Sellers are typically responsible for either stamp duty of 0.5% or a business tax (SBT) of 3.3%. All businesses pay the latter, but individuals who have owned the property less than 5 years are also subject to the SBT.
When it comes to villa or house purchases, the fees are quite similar and should total no more than 6.3% of the purchase price. A developer may or may not split these fees with the buyer. For landowners, a new tax regime will come into place in 2020. It will tax land between 0% and 1.2%, depending on its value, whether it is being used for residential purposes, or if it is vacant.
What buyers really need to know
Under current Thai law, foreigners are not allowed to purchase freehold land, which includes landed property such as bungalows, houses and villas.
Foreigners may purchase a 30-year leasehold contract, which is fully endorsed by the Thai authorities. Extensions are not automatic, although most landlords are amenable to a 30-year renewal at the end of the original lease term.
A lease can be registered in your own name with the Land Office, and once this is done the property is yours for 30 years. (Any renewal after 30 years must be separately registered and re-filed with the Land Office.)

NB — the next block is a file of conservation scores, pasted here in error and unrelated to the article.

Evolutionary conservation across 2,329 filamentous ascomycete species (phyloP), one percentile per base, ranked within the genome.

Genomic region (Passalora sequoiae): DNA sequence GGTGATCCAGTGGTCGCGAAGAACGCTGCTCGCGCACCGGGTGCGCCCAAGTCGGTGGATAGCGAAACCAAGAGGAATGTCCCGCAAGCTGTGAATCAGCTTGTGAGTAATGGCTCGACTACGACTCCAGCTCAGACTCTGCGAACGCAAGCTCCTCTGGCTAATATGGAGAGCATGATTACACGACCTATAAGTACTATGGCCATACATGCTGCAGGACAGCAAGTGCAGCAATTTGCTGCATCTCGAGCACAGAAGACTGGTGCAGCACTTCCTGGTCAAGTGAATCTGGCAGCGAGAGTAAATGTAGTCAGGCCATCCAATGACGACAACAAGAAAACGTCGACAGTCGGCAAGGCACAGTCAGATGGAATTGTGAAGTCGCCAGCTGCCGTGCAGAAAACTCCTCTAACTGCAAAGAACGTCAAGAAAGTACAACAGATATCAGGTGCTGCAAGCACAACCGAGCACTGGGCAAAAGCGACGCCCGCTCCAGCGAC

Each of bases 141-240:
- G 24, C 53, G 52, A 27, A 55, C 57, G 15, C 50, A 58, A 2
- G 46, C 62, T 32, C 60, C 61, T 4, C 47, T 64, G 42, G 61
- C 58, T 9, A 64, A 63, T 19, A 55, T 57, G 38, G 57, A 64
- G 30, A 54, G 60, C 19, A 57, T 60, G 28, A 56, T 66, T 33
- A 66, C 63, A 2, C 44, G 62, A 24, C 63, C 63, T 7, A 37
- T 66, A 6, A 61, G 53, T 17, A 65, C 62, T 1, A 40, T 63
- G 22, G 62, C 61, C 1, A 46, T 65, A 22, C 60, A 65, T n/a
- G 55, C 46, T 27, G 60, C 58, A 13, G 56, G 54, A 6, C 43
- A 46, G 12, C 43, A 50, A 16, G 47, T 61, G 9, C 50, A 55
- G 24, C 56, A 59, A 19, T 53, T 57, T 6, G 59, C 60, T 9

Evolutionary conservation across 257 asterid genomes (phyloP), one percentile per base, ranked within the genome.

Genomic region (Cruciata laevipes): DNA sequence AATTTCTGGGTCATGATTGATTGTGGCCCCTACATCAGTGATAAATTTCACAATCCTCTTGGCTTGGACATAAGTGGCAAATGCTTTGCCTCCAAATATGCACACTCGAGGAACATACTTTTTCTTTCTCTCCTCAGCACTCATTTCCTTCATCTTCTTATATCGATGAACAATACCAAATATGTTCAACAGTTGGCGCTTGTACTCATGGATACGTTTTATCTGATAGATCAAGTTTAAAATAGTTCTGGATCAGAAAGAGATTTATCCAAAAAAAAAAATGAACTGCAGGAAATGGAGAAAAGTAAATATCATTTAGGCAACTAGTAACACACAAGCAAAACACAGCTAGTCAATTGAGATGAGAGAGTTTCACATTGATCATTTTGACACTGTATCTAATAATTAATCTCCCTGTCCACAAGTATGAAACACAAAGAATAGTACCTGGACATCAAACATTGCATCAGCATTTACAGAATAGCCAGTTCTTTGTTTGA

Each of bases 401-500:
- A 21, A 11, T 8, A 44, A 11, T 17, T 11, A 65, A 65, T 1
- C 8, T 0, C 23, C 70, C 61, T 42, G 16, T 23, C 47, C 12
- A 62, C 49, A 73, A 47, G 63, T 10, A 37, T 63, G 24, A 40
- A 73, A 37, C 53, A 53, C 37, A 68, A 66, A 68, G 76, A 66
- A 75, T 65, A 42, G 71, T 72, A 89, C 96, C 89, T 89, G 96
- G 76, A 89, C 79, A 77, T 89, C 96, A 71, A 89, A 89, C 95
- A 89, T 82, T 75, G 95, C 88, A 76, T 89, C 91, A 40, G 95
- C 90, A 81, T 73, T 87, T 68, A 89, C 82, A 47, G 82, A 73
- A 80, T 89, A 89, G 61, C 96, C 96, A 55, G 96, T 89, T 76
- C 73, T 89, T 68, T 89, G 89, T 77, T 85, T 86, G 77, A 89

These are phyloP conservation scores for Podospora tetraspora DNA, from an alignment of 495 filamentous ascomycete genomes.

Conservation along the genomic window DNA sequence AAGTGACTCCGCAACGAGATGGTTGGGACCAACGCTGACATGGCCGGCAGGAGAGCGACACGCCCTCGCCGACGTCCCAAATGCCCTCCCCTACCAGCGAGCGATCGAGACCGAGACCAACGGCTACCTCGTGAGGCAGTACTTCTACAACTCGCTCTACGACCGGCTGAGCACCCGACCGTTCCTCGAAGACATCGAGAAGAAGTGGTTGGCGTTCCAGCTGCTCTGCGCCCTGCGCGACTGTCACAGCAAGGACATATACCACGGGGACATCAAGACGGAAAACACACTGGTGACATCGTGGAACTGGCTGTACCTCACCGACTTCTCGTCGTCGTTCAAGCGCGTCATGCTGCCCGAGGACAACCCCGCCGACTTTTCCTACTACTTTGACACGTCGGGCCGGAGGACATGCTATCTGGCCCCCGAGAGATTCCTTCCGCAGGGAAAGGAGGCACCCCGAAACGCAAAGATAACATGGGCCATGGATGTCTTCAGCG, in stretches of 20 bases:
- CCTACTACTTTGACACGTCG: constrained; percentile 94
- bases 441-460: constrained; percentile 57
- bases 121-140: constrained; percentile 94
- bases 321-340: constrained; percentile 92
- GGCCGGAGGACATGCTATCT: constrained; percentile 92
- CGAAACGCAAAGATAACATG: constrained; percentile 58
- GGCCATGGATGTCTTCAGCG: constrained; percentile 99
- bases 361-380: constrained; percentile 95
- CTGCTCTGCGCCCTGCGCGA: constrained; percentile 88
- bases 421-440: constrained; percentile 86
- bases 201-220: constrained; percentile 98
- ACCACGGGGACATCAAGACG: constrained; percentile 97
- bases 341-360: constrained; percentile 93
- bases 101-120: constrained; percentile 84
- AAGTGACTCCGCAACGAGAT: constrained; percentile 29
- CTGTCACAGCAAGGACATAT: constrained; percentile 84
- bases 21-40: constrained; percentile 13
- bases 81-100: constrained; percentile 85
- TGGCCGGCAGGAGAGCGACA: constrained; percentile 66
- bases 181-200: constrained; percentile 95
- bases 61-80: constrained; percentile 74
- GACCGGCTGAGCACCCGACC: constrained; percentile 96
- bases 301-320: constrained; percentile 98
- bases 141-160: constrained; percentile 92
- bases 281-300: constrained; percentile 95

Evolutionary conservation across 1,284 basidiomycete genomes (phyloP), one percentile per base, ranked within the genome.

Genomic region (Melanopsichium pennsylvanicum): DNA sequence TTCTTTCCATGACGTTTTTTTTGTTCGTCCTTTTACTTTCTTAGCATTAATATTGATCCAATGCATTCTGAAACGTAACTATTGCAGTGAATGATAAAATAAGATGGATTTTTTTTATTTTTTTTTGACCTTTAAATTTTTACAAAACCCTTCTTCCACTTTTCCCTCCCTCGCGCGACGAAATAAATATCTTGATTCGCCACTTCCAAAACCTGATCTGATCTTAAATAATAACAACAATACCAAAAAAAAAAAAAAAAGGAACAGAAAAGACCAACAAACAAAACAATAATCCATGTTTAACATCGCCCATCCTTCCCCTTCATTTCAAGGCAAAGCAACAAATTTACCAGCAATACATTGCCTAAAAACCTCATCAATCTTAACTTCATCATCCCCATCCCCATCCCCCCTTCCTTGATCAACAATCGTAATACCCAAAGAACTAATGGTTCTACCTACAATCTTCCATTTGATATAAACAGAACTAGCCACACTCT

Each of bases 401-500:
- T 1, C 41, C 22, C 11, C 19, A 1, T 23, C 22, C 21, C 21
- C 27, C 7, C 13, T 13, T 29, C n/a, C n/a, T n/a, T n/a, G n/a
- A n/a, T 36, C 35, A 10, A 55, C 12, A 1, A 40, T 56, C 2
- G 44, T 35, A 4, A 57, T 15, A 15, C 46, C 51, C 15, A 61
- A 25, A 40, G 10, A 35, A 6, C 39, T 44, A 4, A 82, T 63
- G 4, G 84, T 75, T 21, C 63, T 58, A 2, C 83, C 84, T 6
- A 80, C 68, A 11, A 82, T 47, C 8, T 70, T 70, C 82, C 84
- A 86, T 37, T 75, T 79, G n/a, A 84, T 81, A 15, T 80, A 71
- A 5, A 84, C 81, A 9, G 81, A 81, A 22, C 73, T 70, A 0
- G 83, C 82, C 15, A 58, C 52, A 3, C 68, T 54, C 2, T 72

Many foreigners operate companies in Thailand, and it is possible to acquire landed property through the company (as it is necessarily a Thai entity).
It is important to note, however, that the company may not be set up for the express purpose of buying a house or villa – such a “holding company” activity is illegal in Thailand. Furthermore, 51% of the company shareholders must be Thai nationals, but they may not be nominee shareholders, enlisted only to get around the company regulations so that the property could be acquired.
The company must, in other words, be a legitimate company, paying taxes, filing audited accounts, and paying dividends to local shareholders. In this way, the foreigner will never have the title in their own name, but they can make use of the property as a director of a proper Thai company.
The one exception to the rule that foreigners cannot own land in their own name concerns a “Prescribed Investment”. If a foreigner invests at least THB 40 million, they may be granted up to 1 Rai (1,600 m2) of land. Such an investment must be in bonds of either the Bank of Thailand, the Thai Government, or another State Enterprise. They may also be bonds whose capital is secured by the Ministry of Finance.